Two ballot mainstays are changing the conversation
Larry Walker entered the BBWAA ballot in 2011 as Coors Field's first major test case in Hall of Fame voting, and now the conversation around Walker seems to be changing in his penultimate year of consideration. Many voters are recognizing Walker's excellent numbers away from Denver's mile-high altitude (along with his performances in Montreal and St. Louis), and that's helped him surge in the polls. The popular right fielder has already gained 37 net votes -- more than any other returning candidate -- from 2018, when he finished at just 34.1 percent. Walker stands to enjoy the same final-year push as Martinez and Mussina in 2020 if he can remain somewhere near his current 67-percent pace on public ballots. His case will likely have a lot of bearing on fellow Rockies great Todd Helton, who's currently hovering around 20 percent in his ballot debut.

Slugging first baseman Fred McGriff is trending at roughly 36 percent and won't get into the Hall this year, but he should get serious consideration in his first Veterans Committee cycle (the "Today's Game" era electorate in 2022) thanks to a significant bump. McGriff has gained a net 32 ballots in his 10th and final year of eligibility as voters have begun to recognize his consistency and clutch postseason performances at the precipice of baseball's "Steroid Era."
The debate continues
Speaking of that high-octane era, the Hall conversation wouldn't be complete without mention of Barry Bonds and Roger Clemens. Their numbers would be unassailable if there weren't questions as to how they attained them, and that complicated question has split the electorate ever since the pair landed on the ballot in 2013. Bonds and Clemens are currently trending right near the 75-percent threshold, but the pair has gained just three votes apiece from 2018, when they finished at 56.4 percent and 57.3 percent, respectively. They'll need much more than that, since private voters have historically left Bonds and Clemens off their ballots. More ballot stagnation would mean the superstars' candidacies could truly come down to the wire if they don't gain election before their final year of eligibility in 2022.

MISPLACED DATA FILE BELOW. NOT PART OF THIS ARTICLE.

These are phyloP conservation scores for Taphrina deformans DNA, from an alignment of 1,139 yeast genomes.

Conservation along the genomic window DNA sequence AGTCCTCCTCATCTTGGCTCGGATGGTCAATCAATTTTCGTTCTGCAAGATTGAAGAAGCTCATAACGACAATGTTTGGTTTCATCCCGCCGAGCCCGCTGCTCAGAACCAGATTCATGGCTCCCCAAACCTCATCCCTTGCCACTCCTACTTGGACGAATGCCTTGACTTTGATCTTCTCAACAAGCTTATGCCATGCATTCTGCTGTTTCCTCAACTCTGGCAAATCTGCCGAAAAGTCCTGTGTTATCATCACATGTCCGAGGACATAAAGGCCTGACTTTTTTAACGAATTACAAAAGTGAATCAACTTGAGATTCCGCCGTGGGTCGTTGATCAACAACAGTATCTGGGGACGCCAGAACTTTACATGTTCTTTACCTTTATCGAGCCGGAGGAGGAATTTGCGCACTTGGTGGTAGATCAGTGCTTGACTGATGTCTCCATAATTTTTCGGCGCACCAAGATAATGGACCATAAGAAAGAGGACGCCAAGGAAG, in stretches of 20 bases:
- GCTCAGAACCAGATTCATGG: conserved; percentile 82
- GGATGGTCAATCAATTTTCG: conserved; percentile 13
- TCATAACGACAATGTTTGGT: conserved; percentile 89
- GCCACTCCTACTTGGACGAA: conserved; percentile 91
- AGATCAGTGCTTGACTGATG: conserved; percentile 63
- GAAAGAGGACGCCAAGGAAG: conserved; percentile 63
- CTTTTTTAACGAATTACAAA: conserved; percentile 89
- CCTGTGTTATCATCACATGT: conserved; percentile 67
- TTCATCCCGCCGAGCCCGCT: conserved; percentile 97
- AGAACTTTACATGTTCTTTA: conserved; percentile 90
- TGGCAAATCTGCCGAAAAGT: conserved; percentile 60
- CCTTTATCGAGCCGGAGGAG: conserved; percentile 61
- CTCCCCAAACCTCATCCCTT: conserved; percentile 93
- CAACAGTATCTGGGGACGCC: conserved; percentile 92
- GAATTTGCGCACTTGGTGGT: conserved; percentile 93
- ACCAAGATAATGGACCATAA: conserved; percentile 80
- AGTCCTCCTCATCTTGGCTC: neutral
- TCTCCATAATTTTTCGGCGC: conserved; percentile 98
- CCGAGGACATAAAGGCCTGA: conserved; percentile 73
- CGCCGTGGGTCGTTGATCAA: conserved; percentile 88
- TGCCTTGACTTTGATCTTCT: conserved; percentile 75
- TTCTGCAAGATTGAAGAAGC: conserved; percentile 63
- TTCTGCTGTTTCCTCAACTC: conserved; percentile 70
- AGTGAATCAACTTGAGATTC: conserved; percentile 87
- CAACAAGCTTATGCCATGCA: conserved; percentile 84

Curt Schilling is another player who could already be in the Hall if not for off-field considerations, but his 13 net votes gained give him an outside chance of election as soon as this year. Schilling, like Bonds and Clemens, has until 2022 to get over the hump.
These stars are on the bubble
Former Yankees great Andy Pettitte started and won more postseason games than any pitcher in history, but nevertheless he's in some danger of being a one-and-done candidate. Pettitte has been named on 6.8 percent of public ballots to this point, and needs to stay above 5 percent to remain on the ballot. Ten-time Gold Glove Award winner Andruw Jones is also in jeopardy, having received roughly 9 percent of the vote so far. Fellow first-timers Lance Berkman, Roy Oswalt and Michael Young will all need significant help to stick around for 2020.

There are a handful of interesting cases in the middle of the pack. Manny Ramirez has gained just four points over his 22-percent total in 2018, and he needs to build significant momentum moving forward. Another pair of 500-homer hitters in Gary Sheffield and Sammy Sosa remain stagnant between 10 and 15 percent, and second baseman Jeff Kent and closer Billy Wagner remain stuck under 20 percent. Defensive stalwarts Scott Rolen and Omar Vizquel have gained a net 15 and 14 votes, respectively, with eight years of BBWAA consideration left.

Matt Kelly is a reporter for MLB.com based in New York. Follow him on Twitter at @mattkellyMLB.